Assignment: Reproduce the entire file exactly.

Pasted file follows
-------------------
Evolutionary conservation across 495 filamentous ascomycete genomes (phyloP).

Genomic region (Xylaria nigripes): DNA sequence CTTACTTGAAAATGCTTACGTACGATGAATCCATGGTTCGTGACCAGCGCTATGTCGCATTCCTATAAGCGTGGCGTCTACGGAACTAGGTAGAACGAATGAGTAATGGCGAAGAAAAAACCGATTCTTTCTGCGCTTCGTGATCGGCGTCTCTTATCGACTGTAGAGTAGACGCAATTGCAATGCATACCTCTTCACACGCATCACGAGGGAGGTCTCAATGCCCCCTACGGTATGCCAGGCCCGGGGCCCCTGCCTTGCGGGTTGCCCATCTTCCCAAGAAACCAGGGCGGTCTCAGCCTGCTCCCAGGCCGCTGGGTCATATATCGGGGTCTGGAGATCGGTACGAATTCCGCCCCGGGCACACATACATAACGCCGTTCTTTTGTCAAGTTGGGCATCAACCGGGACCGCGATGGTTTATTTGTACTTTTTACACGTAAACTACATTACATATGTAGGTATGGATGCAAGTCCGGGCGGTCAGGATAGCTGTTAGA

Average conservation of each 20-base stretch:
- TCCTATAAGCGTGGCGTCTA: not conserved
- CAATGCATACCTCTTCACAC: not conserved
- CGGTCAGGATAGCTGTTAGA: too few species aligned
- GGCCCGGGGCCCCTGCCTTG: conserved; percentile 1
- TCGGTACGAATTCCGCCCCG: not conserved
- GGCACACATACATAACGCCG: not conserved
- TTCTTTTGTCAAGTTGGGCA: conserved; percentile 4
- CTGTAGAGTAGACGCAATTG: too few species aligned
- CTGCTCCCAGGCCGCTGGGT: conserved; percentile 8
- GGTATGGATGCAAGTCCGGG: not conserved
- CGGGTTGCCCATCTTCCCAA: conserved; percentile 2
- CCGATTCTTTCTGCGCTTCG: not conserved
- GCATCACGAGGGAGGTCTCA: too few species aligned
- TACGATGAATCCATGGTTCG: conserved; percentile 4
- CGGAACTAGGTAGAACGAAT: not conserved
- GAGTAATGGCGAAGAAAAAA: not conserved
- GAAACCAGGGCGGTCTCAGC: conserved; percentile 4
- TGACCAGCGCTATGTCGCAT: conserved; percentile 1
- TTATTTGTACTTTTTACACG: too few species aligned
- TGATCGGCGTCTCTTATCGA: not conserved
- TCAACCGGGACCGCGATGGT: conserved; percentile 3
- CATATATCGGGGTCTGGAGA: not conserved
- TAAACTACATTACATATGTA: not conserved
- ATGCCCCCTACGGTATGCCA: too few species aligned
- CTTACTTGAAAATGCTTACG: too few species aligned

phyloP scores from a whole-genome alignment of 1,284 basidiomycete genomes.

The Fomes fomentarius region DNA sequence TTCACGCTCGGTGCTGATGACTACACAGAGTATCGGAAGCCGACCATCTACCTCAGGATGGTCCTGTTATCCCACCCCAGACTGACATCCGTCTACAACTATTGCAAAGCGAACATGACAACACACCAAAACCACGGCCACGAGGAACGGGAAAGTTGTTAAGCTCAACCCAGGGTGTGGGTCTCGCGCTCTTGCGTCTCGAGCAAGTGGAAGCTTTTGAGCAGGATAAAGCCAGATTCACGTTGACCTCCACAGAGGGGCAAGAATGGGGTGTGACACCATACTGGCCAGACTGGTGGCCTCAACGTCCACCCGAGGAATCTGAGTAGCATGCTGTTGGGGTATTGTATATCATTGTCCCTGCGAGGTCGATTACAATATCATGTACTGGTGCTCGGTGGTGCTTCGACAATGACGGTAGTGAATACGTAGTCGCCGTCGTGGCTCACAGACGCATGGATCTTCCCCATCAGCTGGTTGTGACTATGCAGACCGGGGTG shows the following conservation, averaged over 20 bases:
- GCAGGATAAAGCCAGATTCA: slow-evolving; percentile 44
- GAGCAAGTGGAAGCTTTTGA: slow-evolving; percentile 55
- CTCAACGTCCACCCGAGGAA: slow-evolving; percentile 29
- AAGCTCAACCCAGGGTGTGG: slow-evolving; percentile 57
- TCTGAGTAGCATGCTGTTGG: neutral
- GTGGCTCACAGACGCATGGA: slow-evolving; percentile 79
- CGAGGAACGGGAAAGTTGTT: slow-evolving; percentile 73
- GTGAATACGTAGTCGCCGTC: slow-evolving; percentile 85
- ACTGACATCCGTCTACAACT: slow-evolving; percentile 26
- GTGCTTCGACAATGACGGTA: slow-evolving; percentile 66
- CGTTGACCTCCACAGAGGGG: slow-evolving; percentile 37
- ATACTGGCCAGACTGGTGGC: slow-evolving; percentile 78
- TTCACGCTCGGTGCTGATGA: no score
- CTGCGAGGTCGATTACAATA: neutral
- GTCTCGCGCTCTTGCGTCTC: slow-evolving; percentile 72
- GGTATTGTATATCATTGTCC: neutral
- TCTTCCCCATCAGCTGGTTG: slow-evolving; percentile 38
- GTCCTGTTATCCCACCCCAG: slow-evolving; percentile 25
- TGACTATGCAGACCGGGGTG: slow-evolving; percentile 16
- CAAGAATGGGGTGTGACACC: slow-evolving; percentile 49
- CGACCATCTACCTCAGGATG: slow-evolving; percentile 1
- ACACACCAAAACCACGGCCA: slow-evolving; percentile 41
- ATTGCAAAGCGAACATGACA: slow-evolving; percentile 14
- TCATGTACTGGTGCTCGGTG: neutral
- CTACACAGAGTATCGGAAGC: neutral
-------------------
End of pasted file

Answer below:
Evolutionary conservation across 495 filamentous ascomycete genomes (phyloP).

Genomic region (Xylaria nigripes): DNA sequence CTTACTTGAAAATGCTTACGTACGATGAATCCATGGTTCGTGACCAGCGCTATGTCGCATTCCTATAAGCGTGGCGTCTACGGAACTAGGTAGAACGAATGAGTAATGGCGAAGAAAAAACCGATTCTTTCTGCGCTTCGTGATCGGCGTCTCTTATCGACTGTAGAGTAGACGCAATTGCAATGCATACCTCTTCACACGCATCACGAGGGAGGTCTCAATGCCCCCTACGGTATGCCAGGCCCGGGGCCCCTGCCTTGCGGGTTGCCCATCTTCCCAAGAAACCAGGGCGGTCTCAGCCTGCTCCCAGGCCGCTGGGTCATATATCGGGGTCTGGAGATCGGTACGAATTCCGCCCCGGGCACACATACATAACGCCGTTCTTTTGTCAAGTTGGGCATCAACCGGGACCGCGATGGTTTATTTGTACTTTTTACACGTAAACTACATTACATATGTAGGTATGGATGCAAGTCCGGGCGGTCAGGATAGCTGTTAGA

Average conservation of each 20-base stretch:
- TCCTATAAGCGTGGCGTCTA: not conserved
- CAATGCATACCTCTTCACAC: not conserved
- CGGTCAGGATAGCTGTTAGA: too few species aligned
- GGCCCGGGGCCCCTGCCTTG: conserved; percentile 1
- TCGGTACGAATTCCGCCCCG: not conserved
- GGCACACATACATAACGCCG: not conserved
- TTCTTTTGTCAAGTTGGGCA: conserved; percentile 4
- CTGTAGAGTAGACGCAATTG: too few species aligned
- CTGCTCCCAGGCCGCTGGGT: conserved; percentile 8
- GGTATGGATGCAAGTCCGGG: not conserved
- CGGGTTGCCCATCTTCCCAA: conserved; percentile 2
- CCGATTCTTTCTGCGCTTCG: not conserved
- GCATCACGAGGGAGGTCTCA: too few species aligned
- TACGATGAATCCATGGTTCG: conserved; percentile 4
- CGGAACTAGGTAGAACGAAT: not conserved
- GAGTAATGGCGAAGAAAAAA: not conserved
- GAAACCAGGGCGGTCTCAGC: conserved; percentile 4
- TGACCAGCGCTATGTCGCAT: conserved; percentile 1
- TTATTTGTACTTTTTACACG: too few species aligned
- TGATCGGCGTCTCTTATCGA: not conserved
- TCAACCGGGACCGCGATGGT: conserved; percentile 3
- CATATATCGGGGTCTGGAGA: not conserved
- TAAACTACATTACATATGTA: not conserved
- ATGCCCCCTACGGTATGCCA: too few species aligned
- CTTACTTGAAAATGCTTACG: too few species aligned

phyloP scores from a whole-genome alignment of 1,284 basidiomycete genomes.

The Fomes fomentarius region DNA sequence TTCACGCTCGGTGCTGATGACTACACAGAGTATCGGAAGCCGACCATCTACCTCAGGATGGTCCTGTTATCCCACCCCAGACTGACATCCGTCTACAACTATTGCAAAGCGAACATGACAACACACCAAAACCACGGCCACGAGGAACGGGAAAGTTGTTAAGCTCAACCCAGGGTGTGGGTCTCGCGCTCTTGCGTCTCGAGCAAGTGGAAGCTTTTGAGCAGGATAAAGCCAGATTCACGTTGACCTCCACAGAGGGGCAAGAATGGGGTGTGACACCATACTGGCCAGACTGGTGGCCTCAACGTCCACCCGAGGAATCTGAGTAGCATGCTGTTGGGGTATTGTATATCATTGTCCCTGCGAGGTCGATTACAATATCATGTACTGGTGCTCGGTGGTGCTTCGACAATGACGGTAGTGAATACGTAGTCGCCGTCGTGGCTCACAGACGCATGGATCTTCCCCATCAGCTGGTTGTGACTATGCAGACCGGGGTG shows the following conservation, averaged over 20 bases:
- GCAGGATAAAGCCAGATTCA: slow-evolving; percentile 44
- GAGCAAGTGGAAGCTTTTGA: slow-evolving; percentile 55
- CTCAACGTCCACCCGAGGAA: slow-evolving; percentile 29
- AAGCTCAACCCAGGGTGTGG: slow-evolving; percentile 57
- TCTGAGTAGCATGCTGTTGG: neutral
- GTGGCTCACAGACGCATGGA: slow-evolving; percentile 79
- CGAGGAACGGGAAAGTTGTT: slow-evolving; percentile 73
- GTGAATACGTAGTCGCCGTC: slow-evolving; percentile 85
- ACTGACATCCGTCTACAACT: slow-evolving; percentile 26
- GTGCTTCGACAATGACGGTA: slow-evolving; percentile 66
- CGTTGACCTCCACAGAGGGG: slow-evolving; percentile 37
- ATACTGGCCAGACTGGTGGC: slow-evolving; percentile 78
- TTCACGCTCGGTGCTGATGA: no score
- CTGCGAGGTCGATTACAATA: neutral
- GTCTCGCGCTCTTGCGTCTC: slow-evolving; percentile 72
- GGTATTGTATATCATTGTCC: neutral
- TCTTCCCCATCAGCTGGTTG: slow-evolving; percentile 38
- GTCCTGTTATCCCACCCCAG: slow-evolving; percentile 25
- TGACTATGCAGACCGGGGTG: slow-evolving; percentile 16
- CAAGAATGGGGTGTGACACC: slow-evolving; percentile 49
- CGACCATCTACCTCAGGATG: slow-evolving; percentile 1
- ACACACCAAAACCACGGCCA: slow-evolving; percentile 41
- ATTGCAAAGCGAACATGACA: slow-evolving; percentile 14
- TCATGTACTGGTGCTCGGTG: neutral
- CTACACAGAGTATCGGAAGC: neutral